2008 December: President Obama nominates Hillary Clinton for secretary of state. 2009 Jan. 13: Reports say the clintonemail.com domain was established. Jan. 21: Senate confirms Clinton as secretary of state. March 18: Clinton will later name this as the date she began using a private server for government business. 2012 Sept. 11: Islamic extremists launch […]
In June of 2015, the House Oversight Committee convened hearings to examine failure of the government to comply with federal Freedom of Information Law. The witness list is below.
“The hearing on Tuesday began with Sharyl Attkisson, a former CBS journalist, who called FOIA ‘a pointless, useless, shadow of its intended self’ that is ‘broken by design.’
Attkisson talked about a particular request that she made when her daughter was 8 years old that was not answered until her daughter left for college.
‘In 2013, the Defense Department finally responded to a FOIA request I’d made in 2003. Too late to be of use for the news story I was working on back them,’ Attkisson testified.” [see full opening statement below]
Sharyl Attkisson Opening Statement:
The Freedom of Information Act or FOIA should be one of the most powerful tools of the public and the press in a free and open society. Instead, it’s largely a pointless, useless shadow of its intended self.
Federal bureaucrats paid tax dollars to act on our behalf routinely break the law with impunity, treating public material as if it’s confidential, secret information to be controlled by a chosen few. They withhold it from us, its rightful owners, while sharing it with select partners such as corporations or other so-called “stakeholders.”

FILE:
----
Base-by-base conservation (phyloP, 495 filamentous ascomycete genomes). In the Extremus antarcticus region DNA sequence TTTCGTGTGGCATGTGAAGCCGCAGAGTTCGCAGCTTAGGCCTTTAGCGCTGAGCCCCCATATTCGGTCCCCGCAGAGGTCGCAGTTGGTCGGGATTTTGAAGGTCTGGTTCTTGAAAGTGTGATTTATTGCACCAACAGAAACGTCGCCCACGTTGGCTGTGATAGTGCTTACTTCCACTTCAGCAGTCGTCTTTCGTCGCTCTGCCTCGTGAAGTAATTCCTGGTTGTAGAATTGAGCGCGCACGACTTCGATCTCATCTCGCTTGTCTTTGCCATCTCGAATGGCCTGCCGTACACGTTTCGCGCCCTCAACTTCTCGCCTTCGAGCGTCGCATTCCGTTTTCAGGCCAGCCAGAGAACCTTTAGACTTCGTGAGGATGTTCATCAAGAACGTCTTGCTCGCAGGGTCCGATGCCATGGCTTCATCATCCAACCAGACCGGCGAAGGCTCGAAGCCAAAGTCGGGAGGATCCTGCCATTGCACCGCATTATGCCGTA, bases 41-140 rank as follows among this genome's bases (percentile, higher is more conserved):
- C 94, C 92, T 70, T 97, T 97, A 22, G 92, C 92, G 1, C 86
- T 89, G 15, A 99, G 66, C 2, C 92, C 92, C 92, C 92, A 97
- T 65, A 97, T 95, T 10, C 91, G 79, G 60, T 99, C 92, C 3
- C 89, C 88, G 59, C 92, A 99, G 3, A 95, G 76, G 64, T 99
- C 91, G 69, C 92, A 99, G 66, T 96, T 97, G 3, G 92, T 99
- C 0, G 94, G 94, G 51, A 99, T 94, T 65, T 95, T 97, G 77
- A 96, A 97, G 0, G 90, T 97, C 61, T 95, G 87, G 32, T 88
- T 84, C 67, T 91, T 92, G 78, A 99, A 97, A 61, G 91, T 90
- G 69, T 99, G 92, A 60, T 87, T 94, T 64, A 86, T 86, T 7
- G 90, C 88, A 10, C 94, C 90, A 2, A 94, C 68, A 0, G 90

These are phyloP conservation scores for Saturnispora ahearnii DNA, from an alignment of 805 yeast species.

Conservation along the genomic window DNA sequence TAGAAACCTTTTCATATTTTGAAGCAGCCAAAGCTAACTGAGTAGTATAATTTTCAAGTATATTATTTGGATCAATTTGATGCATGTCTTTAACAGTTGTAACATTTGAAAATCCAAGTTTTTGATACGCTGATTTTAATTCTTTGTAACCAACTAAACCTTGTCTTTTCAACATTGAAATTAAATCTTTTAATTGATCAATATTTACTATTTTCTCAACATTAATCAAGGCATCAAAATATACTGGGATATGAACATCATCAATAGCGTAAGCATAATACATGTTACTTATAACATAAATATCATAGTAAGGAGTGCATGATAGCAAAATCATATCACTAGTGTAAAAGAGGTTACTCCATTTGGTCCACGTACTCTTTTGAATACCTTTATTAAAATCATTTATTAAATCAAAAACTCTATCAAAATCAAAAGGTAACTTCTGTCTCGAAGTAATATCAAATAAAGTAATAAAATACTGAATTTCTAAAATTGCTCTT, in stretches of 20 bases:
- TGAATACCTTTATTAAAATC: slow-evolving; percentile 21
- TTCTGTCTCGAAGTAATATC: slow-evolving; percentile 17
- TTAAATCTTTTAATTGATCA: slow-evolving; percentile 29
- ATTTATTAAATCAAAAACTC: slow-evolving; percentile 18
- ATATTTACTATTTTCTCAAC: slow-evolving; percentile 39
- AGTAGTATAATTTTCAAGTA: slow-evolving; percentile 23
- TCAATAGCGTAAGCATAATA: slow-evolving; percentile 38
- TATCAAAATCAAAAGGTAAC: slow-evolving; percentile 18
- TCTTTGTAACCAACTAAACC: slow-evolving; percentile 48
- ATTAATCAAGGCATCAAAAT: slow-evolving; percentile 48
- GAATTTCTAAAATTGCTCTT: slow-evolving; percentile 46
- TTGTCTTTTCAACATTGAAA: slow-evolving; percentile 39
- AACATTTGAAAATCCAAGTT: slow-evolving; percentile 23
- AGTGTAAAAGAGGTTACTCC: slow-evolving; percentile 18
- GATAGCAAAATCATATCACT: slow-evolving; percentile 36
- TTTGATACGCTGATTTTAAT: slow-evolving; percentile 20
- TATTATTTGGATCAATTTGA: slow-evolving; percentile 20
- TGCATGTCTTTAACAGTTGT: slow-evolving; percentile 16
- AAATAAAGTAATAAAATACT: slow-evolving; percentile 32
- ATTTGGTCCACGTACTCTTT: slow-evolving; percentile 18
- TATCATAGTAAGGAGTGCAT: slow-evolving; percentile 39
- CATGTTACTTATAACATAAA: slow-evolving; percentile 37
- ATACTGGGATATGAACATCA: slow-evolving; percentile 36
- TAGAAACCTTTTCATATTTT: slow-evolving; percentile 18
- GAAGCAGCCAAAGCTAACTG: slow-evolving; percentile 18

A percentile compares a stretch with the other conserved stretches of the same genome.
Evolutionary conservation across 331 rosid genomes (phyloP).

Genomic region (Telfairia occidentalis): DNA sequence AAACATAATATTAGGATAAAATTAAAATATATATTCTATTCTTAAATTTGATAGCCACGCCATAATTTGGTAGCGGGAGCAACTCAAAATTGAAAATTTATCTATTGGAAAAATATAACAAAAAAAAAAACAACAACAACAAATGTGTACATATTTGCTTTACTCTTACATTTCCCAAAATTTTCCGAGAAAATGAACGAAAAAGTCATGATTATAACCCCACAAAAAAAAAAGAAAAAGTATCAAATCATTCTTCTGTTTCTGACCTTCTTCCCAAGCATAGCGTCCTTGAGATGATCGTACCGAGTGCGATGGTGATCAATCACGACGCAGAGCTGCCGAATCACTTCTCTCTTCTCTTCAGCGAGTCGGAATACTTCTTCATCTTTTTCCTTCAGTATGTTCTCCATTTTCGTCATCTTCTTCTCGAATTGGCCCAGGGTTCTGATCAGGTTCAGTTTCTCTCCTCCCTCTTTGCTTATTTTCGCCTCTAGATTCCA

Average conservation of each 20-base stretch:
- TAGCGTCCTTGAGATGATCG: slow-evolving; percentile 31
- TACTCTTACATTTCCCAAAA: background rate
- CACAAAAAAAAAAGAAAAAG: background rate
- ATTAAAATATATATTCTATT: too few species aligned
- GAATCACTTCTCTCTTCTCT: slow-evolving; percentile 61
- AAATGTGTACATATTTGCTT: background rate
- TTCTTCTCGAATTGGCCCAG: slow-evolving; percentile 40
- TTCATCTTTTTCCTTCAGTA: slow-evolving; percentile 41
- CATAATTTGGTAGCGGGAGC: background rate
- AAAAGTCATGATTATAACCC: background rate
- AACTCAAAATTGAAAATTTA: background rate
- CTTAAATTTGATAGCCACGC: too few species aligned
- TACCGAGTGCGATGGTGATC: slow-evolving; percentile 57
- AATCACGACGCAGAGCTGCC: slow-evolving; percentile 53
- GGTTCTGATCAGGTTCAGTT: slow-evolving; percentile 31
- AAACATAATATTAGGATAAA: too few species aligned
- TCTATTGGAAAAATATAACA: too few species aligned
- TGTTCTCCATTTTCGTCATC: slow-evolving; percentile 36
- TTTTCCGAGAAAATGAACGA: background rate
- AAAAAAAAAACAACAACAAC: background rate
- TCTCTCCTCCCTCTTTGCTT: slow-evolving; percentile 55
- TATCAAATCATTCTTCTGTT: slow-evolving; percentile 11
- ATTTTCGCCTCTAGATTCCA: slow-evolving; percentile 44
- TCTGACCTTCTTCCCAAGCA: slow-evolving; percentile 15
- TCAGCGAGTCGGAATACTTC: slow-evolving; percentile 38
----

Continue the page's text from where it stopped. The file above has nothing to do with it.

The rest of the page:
In October, I filed a FOIA request when the CDC was not forthcoming about the epidemic of Enterovirus EV-D68 possibly linked to the deaths of 14 children and 115 paralyzed children.
In December, long past the supposed 20-day response time, I asked about the status. CDC answered incredibly that officials were just too busy with the Ebola crisis to fulfill my FOIA on EV-D68. Even now with the excuse of the Ebola crisis over, I still haven’t been given any EV-D68 information eight months after I asked.
In 2013, the Defense Department finally responded to a FOIA request I’d made in 2003. Too late to be of use for the news story I was working on back then.
Filing a lawsuit against the government takes too much time and money, and the agencies still play the delay game in court. In court, the Justice Department—itself among the worst of FOIA offenders—spends our tax dollars defending the offending federal agencies.
In one lawsuit I filed, the FBI spent months repeatedly claiming it didn’t have information it had previously acknowledged having in writing.
I also filed a lawsuit for HealthCare.gov material I sought in 2012. Apparently the government didn’t bother to start looking for documents I requested back in 2012— only now in 2015 are they doing so under court pressure. Documents provided so far are redacted beyond reason.
In 2014, when the State Department finally sent some documents responsive to a request I made in 2012, most of the content of relevant emails is redacted with the exception of the address line.